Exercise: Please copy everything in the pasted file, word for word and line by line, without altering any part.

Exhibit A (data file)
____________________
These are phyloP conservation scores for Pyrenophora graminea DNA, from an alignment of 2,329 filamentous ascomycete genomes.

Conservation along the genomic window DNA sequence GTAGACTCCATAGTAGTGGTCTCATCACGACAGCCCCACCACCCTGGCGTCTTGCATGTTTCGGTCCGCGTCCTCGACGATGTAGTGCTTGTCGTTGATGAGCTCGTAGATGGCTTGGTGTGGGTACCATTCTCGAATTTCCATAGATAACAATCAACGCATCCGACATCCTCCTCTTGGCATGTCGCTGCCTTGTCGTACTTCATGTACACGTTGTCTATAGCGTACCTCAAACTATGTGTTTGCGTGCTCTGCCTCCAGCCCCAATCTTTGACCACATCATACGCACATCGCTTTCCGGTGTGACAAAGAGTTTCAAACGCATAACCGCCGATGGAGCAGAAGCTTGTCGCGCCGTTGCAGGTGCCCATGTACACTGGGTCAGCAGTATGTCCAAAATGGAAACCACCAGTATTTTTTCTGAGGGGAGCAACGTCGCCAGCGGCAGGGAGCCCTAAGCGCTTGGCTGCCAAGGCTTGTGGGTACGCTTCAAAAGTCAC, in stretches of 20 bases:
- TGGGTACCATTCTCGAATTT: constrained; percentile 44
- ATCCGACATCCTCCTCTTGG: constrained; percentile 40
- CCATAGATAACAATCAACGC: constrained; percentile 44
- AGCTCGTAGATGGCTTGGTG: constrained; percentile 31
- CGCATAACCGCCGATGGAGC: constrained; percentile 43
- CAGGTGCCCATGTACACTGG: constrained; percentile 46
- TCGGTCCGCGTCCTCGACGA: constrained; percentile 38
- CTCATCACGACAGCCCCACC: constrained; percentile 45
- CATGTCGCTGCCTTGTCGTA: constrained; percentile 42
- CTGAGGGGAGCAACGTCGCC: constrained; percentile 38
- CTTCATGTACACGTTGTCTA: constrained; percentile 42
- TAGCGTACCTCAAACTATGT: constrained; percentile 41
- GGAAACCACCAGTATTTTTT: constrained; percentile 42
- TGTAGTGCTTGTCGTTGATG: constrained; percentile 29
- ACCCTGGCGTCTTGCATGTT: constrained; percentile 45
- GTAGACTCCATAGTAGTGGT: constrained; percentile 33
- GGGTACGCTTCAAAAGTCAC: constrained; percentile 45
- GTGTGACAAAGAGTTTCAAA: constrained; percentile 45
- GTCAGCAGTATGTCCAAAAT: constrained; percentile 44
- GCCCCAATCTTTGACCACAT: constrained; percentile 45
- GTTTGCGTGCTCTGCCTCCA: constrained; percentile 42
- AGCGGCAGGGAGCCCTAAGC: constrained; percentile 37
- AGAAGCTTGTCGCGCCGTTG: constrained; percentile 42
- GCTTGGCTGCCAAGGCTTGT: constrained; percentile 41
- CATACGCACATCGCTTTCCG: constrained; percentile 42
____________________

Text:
These are phyloP conservation scores for Pyrenophora graminea DNA, from an alignment of 2,329 filamentous ascomycete genomes.

Conservation along the genomic window DNA sequence GTAGACTCCATAGTAGTGGTCTCATCACGACAGCCCCACCACCCTGGCGTCTTGCATGTTTCGGTCCGCGTCCTCGACGATGTAGTGCTTGTCGTTGATGAGCTCGTAGATGGCTTGGTGTGGGTACCATTCTCGAATTTCCATAGATAACAATCAACGCATCCGACATCCTCCTCTTGGCATGTCGCTGCCTTGTCGTACTTCATGTACACGTTGTCTATAGCGTACCTCAAACTATGTGTTTGCGTGCTCTGCCTCCAGCCCCAATCTTTGACCACATCATACGCACATCGCTTTCCGGTGTGACAAAGAGTTTCAAACGCATAACCGCCGATGGAGCAGAAGCTTGTCGCGCCGTTGCAGGTGCCCATGTACACTGGGTCAGCAGTATGTCCAAAATGGAAACCACCAGTATTTTTTCTGAGGGGAGCAACGTCGCCAGCGGCAGGGAGCCCTAAGCGCTTGGCTGCCAAGGCTTGTGGGTACGCTTCAAAAGTCAC, in stretches of 20 bases:
- TGGGTACCATTCTCGAATTT: constrained; percentile 44
- ATCCGACATCCTCCTCTTGG: constrained; percentile 40
- CCATAGATAACAATCAACGC: constrained; percentile 44
- AGCTCGTAGATGGCTTGGTG: constrained; percentile 31
- CGCATAACCGCCGATGGAGC: constrained; percentile 43
- CAGGTGCCCATGTACACTGG: constrained; percentile 46
- TCGGTCCGCGTCCTCGACGA: constrained; percentile 38
- CTCATCACGACAGCCCCACC: constrained; percentile 45
- CATGTCGCTGCCTTGTCGTA: constrained; percentile 42
- CTGAGGGGAGCAACGTCGCC: constrained; percentile 38
- CTTCATGTACACGTTGTCTA: constrained; percentile 42
- TAGCGTACCTCAAACTATGT: constrained; percentile 41
- GGAAACCACCAGTATTTTTT: constrained; percentile 42
- TGTAGTGCTTGTCGTTGATG: constrained; percentile 29
- ACCCTGGCGTCTTGCATGTT: constrained; percentile 45
- GTAGACTCCATAGTAGTGGT: constrained; percentile 33
- GGGTACGCTTCAAAAGTCAC: constrained; percentile 45
- GTGTGACAAAGAGTTTCAAA: constrained; percentile 45
- GTCAGCAGTATGTCCAAAAT: constrained; percentile 44
- GCCCCAATCTTTGACCACAT: constrained; percentile 45
- GTTTGCGTGCTCTGCCTCCA: constrained; percentile 42
- AGCGGCAGGGAGCCCTAAGC: constrained; percentile 37
- AGAAGCTTGTCGCGCCGTTG: constrained; percentile 42
- GCTTGGCTGCCAAGGCTTGT: constrained; percentile 41
- CATACGCACATCGCTTTCCG: constrained; percentile 42